Girls and Opioids: Vulnerabilities & Opportunities

by Reclaiming Futures Staff

In two separate blog posts in 2016, we discussed opioid use rates and substance use issues among adolescent girls involved with juvenile justice. In July 2017, the United States Department of Health and Human Services, Office on Women’s Health (OWH) released a report on opioid use, misuse, and overdose in women. The report provides information on the gender-specific issues and gaps in knowledge regarding females with substance use concerns/disorders.

The report discusses the differences among females and males regarding the progression of substance use, the biological, social, and cultural issues (e.g., pain; relationships; family/parenting; trauma, determinants of health), effective treatments and barriers to implementation, and areas for further research. As it relates to adolescent girls (ages 12-17 years old), the report indicates they are more likely to use and become dependent on non-medical uses of prescription drugs as compared to adolescent boys. Access to prescription drugs can come from a home medicine cabinet and may help relieve mental health or physical pain symptoms and/or be part of their peer culture.

Other National Efforts

Testimony from leaders during the President’s Commission on Combating Drug Addiction and Opioid Crisis meeting in June communicated important recommendations relevant to the opioid problems given that death rates have quadrupled since 1999 and other serious consequences (e.g., family; long term health issues; loss of productivity). The Commission emphasized:

  • Delaying the onset of any type of substance use is critical to preventing the long-term consequence of addiction. Studies find the younger a person is when they first initiate substance use; the more likely they are to develop a substance use disorder over time. To achieve this, collaborate with communities, schools, and justice to implement evidence-based prevention including screening, brief intervention, and referral to treatment, develop or improve policies and practices for a continuum of services and supports, and eliminate stigma associated with substance use and help seeking.
  • Improving the implementation of evidence based prevention and treatment through workforce development, financing, and accountability. Repeatedly, the Commission said the science is solid, yet implementation is low. In other words, there studies and experts that have demonstrated and communicated, “What works,” but providers and communities don’t actually implement these strategies, services and supports, or treatments. Translating science into practice requires leadership, resources, training and technical support.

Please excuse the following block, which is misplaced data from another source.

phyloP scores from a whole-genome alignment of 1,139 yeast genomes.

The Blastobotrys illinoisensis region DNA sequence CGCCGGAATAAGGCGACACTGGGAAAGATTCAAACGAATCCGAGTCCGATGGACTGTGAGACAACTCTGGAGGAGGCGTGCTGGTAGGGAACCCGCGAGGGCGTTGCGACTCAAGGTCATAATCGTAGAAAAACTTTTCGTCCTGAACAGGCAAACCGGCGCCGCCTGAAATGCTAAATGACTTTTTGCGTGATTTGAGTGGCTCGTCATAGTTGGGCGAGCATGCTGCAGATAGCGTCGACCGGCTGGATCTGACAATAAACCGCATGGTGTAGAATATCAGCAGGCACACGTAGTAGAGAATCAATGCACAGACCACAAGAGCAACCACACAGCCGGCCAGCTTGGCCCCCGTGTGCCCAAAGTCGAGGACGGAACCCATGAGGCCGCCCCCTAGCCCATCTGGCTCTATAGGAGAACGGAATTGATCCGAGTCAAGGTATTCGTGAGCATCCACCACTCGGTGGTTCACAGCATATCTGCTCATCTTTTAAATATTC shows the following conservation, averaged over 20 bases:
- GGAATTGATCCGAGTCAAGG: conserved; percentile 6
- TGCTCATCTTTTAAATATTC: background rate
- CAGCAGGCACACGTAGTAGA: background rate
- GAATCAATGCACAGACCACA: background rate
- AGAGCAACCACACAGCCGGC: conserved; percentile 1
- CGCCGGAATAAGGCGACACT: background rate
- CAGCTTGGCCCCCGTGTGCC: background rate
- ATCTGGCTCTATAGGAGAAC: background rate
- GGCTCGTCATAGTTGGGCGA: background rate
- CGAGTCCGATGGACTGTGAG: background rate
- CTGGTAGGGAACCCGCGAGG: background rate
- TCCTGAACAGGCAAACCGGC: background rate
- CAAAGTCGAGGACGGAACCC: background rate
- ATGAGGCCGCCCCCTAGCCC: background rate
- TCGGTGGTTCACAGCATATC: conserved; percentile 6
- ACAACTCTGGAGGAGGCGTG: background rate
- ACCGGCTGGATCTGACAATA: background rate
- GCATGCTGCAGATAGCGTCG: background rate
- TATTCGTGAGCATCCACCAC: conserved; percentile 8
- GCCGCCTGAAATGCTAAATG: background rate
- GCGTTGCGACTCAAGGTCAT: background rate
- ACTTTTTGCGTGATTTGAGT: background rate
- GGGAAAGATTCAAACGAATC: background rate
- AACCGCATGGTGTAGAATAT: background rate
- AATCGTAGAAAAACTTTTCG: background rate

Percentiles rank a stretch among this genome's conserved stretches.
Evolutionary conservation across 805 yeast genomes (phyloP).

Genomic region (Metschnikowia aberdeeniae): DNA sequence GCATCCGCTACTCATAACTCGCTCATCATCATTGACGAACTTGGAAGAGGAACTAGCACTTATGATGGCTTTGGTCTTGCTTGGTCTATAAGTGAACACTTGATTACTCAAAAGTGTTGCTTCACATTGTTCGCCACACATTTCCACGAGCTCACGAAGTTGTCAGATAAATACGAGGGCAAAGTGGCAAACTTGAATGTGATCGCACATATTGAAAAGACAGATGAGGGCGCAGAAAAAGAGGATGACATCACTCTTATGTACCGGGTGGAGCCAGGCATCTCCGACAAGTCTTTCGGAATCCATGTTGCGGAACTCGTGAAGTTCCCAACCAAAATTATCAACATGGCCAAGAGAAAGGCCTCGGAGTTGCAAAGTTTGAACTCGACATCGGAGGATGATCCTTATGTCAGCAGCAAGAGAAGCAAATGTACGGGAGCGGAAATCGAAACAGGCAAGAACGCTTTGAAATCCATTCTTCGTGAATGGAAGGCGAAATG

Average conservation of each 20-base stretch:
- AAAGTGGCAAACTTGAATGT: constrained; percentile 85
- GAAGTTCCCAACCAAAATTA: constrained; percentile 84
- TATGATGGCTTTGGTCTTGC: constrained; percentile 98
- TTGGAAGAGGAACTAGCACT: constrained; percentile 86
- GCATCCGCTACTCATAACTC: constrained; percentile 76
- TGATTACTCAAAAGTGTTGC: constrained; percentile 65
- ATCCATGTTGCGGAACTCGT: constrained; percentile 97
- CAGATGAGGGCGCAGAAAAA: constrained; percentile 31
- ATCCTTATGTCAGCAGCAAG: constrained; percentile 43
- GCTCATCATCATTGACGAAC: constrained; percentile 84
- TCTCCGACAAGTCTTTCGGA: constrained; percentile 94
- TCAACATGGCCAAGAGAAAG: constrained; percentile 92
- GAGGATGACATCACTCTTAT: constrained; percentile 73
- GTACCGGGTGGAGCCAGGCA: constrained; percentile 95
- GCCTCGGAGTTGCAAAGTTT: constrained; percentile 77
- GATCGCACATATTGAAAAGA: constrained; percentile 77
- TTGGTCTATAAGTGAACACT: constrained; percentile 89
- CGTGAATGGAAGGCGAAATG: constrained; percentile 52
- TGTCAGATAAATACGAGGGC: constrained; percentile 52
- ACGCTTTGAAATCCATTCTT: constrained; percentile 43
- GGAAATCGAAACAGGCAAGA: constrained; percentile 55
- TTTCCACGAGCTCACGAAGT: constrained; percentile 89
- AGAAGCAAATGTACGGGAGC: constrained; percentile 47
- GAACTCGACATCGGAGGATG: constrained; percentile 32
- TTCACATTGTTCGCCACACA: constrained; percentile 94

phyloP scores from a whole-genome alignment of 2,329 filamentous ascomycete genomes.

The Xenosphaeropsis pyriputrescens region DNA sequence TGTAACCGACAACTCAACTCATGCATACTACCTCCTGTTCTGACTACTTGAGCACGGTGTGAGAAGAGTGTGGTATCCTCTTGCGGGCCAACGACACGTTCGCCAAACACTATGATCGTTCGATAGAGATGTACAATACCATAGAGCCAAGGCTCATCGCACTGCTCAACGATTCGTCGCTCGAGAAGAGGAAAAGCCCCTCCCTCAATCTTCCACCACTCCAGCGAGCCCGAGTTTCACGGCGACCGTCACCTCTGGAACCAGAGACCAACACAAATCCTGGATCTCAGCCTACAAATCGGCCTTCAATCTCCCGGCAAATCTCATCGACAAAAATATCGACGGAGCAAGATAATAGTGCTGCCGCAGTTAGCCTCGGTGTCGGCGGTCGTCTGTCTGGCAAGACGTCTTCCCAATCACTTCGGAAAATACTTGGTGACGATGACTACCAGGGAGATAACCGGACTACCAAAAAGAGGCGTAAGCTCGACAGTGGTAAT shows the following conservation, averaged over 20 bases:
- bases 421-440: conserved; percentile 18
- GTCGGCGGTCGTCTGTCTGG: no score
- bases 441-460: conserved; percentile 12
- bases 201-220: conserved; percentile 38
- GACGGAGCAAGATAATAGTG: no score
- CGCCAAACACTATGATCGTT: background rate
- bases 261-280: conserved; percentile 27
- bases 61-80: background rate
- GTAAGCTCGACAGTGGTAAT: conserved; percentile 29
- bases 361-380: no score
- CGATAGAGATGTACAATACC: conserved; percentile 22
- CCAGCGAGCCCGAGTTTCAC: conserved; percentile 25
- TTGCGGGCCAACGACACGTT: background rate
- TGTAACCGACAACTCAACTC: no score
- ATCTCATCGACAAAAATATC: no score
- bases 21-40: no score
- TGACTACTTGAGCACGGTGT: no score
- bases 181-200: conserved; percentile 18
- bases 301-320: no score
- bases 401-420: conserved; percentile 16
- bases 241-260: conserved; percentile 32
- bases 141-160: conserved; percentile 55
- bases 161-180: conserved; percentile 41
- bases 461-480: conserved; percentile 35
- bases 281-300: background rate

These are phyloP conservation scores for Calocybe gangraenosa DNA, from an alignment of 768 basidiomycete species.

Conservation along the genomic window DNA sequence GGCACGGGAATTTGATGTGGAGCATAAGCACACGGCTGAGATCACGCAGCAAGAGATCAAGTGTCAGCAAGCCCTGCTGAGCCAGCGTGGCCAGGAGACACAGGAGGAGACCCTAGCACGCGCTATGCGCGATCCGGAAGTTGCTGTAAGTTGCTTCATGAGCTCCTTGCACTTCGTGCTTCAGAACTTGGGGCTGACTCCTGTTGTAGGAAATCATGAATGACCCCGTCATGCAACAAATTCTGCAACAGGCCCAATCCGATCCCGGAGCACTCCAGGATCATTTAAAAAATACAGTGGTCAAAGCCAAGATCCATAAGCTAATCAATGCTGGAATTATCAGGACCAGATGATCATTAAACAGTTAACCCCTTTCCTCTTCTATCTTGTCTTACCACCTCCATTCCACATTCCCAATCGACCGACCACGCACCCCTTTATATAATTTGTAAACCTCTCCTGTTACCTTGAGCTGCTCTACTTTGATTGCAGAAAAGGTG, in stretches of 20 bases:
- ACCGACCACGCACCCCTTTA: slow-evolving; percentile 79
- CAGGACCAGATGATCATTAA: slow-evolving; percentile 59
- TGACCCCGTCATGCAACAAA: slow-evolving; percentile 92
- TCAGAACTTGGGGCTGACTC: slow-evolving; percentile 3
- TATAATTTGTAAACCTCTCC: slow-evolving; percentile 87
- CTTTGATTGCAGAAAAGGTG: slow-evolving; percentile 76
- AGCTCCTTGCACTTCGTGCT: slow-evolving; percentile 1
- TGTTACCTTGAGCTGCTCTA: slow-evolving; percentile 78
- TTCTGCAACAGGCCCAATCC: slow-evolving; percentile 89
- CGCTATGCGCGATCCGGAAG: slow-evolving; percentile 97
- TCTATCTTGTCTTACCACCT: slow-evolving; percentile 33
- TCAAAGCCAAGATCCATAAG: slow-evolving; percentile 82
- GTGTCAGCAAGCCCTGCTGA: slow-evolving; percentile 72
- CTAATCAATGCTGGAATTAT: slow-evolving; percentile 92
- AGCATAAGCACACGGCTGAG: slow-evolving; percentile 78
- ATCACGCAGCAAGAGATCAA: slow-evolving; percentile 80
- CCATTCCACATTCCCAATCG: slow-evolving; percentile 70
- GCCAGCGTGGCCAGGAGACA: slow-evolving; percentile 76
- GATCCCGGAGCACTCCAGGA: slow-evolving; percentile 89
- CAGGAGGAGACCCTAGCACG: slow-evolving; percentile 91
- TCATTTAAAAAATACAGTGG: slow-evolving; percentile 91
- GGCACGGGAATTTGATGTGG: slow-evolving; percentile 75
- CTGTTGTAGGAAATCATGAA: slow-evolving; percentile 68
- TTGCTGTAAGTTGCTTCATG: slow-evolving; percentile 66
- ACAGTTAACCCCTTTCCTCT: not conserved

• Using strategies such as systematic screening, assessment, and access to evidence based care to reduce the number of people with substance use concerns in the justice system.

The Commission is recommending rapid responses with scalable solutions to address this epidemic in communities across the country. What was missing from the discussion was the importance of being mindful of culture in any type of response. We know strategies to engage and respond to girls are different from boys as well as those for diverse racial and ethnic backgrounds, gender identity and sexual orientation, and where one lives (e.g., urban; rural). Considering cultural context is imperative to the successful implementation and adoption of any types of services and supports.

Medication Assisted, Counseling, and Behavioral Treatments

Medication-Assisted Treatment (MAT) combines medications to help people reduce the physiological cravings of alcohol, tobacco, and other drugs and behavioral therapies address the thoughts, behaviors, and other factors associated with substance use disorders (e.g., mental health symptoms and trauma; disparities).

Medications found effective for treating opioid addiction are methadone, naltrexone, and buprenorphine. Methadone is approved for use for people 18 years or older. Few studies have examined the effectiveness of naltrexone for adolescents, but experts suggest it is promising. Buprenorphine has been approved by the Food and Drug Administration for use with young people 16 years and older and has research to support its efficacy when combined with behavioral treatments for adolescents.

We must not forget the seminal report by the former United States Surgeon General on alcohol, drug use, and health. It provides background and recommendations for prevention, treatment, recovery support, and health care.  A primary theme of this report highlights treating substance use concerns/disorders as a chronic health condition rather than moral failing. Research shows medications, counseling, and behavioral therapies effectively treat substance use disorders whereas punitive approaches such as incarceration do not. 

Applications for Reclaiming Futures